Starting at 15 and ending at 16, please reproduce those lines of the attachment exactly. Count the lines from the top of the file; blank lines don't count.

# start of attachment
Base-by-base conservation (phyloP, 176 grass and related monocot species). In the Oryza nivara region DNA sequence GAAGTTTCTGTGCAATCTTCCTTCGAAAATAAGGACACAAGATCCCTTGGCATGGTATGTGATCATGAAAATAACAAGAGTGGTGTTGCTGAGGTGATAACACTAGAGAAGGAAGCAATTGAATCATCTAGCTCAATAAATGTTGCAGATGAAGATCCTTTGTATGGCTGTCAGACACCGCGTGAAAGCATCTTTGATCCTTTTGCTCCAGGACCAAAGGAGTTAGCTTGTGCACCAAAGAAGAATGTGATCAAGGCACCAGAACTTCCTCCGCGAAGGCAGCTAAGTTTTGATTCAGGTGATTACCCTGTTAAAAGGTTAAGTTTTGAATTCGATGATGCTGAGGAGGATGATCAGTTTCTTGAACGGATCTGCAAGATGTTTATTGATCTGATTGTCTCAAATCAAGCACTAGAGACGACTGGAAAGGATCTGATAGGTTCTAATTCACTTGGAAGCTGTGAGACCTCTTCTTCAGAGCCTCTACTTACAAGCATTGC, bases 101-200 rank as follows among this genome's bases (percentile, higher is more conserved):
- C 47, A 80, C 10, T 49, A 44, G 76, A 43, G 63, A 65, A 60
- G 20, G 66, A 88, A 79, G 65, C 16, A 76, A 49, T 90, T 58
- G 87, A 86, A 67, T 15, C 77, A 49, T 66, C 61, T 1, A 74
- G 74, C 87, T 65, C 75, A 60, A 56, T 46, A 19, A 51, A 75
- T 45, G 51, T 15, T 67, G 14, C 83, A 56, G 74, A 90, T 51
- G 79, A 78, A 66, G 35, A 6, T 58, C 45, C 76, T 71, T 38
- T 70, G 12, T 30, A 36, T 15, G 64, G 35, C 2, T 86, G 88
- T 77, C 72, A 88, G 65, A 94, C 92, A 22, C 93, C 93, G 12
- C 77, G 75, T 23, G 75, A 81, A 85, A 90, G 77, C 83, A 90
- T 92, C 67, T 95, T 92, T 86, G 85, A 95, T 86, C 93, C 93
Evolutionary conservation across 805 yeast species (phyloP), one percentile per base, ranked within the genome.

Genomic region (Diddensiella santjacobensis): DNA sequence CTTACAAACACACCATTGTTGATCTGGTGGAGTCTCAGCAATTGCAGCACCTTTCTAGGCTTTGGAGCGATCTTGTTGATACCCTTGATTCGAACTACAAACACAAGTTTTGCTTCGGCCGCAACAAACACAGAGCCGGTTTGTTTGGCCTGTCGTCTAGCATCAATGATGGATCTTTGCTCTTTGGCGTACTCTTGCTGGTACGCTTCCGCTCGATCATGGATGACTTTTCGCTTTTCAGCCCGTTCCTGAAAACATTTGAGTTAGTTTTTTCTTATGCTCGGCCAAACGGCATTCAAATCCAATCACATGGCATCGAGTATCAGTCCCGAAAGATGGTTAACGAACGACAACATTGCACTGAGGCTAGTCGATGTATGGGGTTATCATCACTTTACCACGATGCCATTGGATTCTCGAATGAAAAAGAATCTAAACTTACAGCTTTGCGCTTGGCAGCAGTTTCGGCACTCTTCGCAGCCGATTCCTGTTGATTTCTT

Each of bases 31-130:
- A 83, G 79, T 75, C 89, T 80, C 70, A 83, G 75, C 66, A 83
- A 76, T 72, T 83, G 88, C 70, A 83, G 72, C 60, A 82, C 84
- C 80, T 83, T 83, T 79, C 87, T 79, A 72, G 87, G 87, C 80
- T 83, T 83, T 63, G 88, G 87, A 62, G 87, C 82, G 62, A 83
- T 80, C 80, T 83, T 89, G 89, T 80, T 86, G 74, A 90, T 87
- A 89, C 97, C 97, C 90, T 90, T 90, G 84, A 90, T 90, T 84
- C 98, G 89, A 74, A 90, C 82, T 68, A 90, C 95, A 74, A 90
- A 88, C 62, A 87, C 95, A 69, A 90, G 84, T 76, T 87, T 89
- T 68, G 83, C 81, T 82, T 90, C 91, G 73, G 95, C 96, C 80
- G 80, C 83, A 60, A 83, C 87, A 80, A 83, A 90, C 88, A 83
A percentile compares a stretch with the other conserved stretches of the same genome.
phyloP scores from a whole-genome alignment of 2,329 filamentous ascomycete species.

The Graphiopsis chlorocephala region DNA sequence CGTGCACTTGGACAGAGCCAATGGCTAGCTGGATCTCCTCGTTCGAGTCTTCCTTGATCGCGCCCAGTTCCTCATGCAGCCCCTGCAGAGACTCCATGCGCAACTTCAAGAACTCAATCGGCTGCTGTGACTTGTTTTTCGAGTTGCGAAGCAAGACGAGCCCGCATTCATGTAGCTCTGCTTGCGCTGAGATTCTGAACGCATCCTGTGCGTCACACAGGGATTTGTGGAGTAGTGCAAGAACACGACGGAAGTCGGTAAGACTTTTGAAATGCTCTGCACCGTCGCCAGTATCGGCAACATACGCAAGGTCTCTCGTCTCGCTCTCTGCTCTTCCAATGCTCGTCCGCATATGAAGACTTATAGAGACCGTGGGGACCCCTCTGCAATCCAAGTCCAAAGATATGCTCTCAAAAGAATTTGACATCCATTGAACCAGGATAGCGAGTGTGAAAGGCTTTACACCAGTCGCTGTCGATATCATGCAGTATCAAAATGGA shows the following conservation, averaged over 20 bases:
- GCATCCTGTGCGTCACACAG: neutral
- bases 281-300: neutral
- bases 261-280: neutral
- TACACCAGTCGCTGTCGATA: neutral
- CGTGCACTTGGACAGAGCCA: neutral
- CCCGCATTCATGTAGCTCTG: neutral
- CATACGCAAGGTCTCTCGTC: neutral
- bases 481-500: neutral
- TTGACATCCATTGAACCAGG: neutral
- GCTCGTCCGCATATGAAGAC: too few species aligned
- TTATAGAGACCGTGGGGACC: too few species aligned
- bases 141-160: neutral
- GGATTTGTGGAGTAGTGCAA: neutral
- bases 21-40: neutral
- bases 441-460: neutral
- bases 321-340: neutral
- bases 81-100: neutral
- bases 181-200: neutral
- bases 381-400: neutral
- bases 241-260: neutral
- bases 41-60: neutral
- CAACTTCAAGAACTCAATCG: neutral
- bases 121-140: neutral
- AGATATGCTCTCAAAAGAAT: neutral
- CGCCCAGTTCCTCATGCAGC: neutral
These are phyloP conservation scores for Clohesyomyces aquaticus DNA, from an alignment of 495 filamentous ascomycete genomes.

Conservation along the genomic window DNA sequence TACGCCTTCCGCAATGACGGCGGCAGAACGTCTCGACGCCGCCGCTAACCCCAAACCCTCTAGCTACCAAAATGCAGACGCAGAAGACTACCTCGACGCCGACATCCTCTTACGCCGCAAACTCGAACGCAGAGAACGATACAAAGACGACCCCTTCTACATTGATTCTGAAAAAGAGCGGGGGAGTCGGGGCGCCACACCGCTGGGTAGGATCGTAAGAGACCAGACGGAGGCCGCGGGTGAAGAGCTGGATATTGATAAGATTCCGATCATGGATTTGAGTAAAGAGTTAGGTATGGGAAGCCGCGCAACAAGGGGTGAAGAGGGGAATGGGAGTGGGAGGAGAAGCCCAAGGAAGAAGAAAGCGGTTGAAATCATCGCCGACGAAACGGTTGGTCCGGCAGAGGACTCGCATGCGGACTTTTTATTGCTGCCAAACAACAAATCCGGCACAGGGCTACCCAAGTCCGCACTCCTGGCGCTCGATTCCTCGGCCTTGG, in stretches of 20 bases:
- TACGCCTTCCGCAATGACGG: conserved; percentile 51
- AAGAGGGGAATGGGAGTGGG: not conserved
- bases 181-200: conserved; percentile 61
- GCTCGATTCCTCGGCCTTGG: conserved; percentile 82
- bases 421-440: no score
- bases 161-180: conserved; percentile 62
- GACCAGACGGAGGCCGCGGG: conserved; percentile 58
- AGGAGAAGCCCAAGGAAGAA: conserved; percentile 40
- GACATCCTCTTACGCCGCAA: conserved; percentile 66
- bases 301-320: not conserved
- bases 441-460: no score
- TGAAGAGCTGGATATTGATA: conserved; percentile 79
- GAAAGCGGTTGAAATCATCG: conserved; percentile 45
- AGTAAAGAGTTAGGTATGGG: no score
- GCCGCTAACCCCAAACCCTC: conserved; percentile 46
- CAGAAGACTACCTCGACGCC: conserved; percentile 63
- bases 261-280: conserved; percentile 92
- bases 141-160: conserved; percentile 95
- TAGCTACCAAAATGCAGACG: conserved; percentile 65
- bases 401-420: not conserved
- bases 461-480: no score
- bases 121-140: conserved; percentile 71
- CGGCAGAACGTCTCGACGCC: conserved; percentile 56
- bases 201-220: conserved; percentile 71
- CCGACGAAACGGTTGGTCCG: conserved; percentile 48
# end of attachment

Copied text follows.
- A 83, G 79, T 75, C 89, T 80, C 70, A 83, G 75, C 66, A 83
- A 76, T 72, T 83, G 88, C 70, A 83, G 72, C 60, A 82, C 84